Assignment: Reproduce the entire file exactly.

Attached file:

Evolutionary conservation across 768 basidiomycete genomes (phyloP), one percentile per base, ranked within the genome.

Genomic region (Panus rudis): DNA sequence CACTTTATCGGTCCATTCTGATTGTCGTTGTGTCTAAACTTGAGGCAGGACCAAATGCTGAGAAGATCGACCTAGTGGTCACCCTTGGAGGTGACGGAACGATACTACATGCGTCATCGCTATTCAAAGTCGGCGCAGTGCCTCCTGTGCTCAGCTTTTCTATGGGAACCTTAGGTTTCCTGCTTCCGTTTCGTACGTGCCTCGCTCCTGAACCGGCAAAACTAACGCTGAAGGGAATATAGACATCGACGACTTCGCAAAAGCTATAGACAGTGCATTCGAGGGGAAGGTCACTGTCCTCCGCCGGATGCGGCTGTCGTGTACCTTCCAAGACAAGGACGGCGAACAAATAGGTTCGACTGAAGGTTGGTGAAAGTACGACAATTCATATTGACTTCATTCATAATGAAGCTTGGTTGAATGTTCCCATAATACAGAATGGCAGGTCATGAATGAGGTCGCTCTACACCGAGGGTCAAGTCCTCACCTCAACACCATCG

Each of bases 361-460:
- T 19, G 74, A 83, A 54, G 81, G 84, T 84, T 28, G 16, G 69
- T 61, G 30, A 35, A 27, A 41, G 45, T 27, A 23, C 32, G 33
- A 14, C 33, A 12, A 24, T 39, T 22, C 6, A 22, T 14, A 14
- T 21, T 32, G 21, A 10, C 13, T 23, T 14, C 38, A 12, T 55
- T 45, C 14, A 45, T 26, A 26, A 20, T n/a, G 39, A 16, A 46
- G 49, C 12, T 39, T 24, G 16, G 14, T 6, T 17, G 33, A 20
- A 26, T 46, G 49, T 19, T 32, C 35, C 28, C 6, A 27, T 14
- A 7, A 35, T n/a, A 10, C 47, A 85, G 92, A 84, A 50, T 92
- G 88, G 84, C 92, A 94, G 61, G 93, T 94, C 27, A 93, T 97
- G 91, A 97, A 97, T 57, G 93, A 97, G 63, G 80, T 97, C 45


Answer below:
Evolutionary conservation across 768 basidiomycete genomes (phyloP), one percentile per base, ranked within the genome.

Genomic region (Panus rudis): DNA sequence CACTTTATCGGTCCATTCTGATTGTCGTTGTGTCTAAACTTGAGGCAGGACCAAATGCTGAGAAGATCGACCTAGTGGTCACCCTTGGAGGTGACGGAACGATACTACATGCGTCATCGCTATTCAAAGTCGGCGCAGTGCCTCCTGTGCTCAGCTTTTCTATGGGAACCTTAGGTTTCCTGCTTCCGTTTCGTACGTGCCTCGCTCCTGAACCGGCAAAACTAACGCTGAAGGGAATATAGACATCGACGACTTCGCAAAAGCTATAGACAGTGCATTCGAGGGGAAGGTCACTGTCCTCCGCCGGATGCGGCTGTCGTGTACCTTCCAAGACAAGGACGGCGAACAAATAGGTTCGACTGAAGGTTGGTGAAAGTACGACAATTCATATTGACTTCATTCATAATGAAGCTTGGTTGAATGTTCCCATAATACAGAATGGCAGGTCATGAATGAGGTCGCTCTACACCGAGGGTCAAGTCCTCACCTCAACACCATCG

Each of bases 361-460:
- T 19, G 74, A 83, A 54, G 81, G 84, T 84, T 28, G 16, G 69
- T 61, G 30, A 35, A 27, A 41, G 45, T 27, A 23, C 32, G 33
- A 14, C 33, A 12, A 24, T 39, T 22, C 6, A 22, T 14, A 14
- T 21, T 32, G 21, A 10, C 13, T 23, T 14, C 38, A 12, T 55
- T 45, C 14, A 45, T 26, A 26, A 20, T n/a, G 39, A 16, A 46
- G 49, C 12, T 39, T 24, G 16, G 14, T 6, T 17, G 33, A 20
- A 26, T 46, G 49, T 19, T 32, C 35, C 28, C 6, A 27, T 14
- A 7, A 35, T n/a, A 10, C 47, A 85, G 92, A 84, A 50, T 92
- G 88, G 84, C 92, A 94, G 61, G 93, T 94, C 27, A 93, T 97
- G 91, A 97, A 97, T 57, G 93, A 97, G 63, G 80, T 97, C 45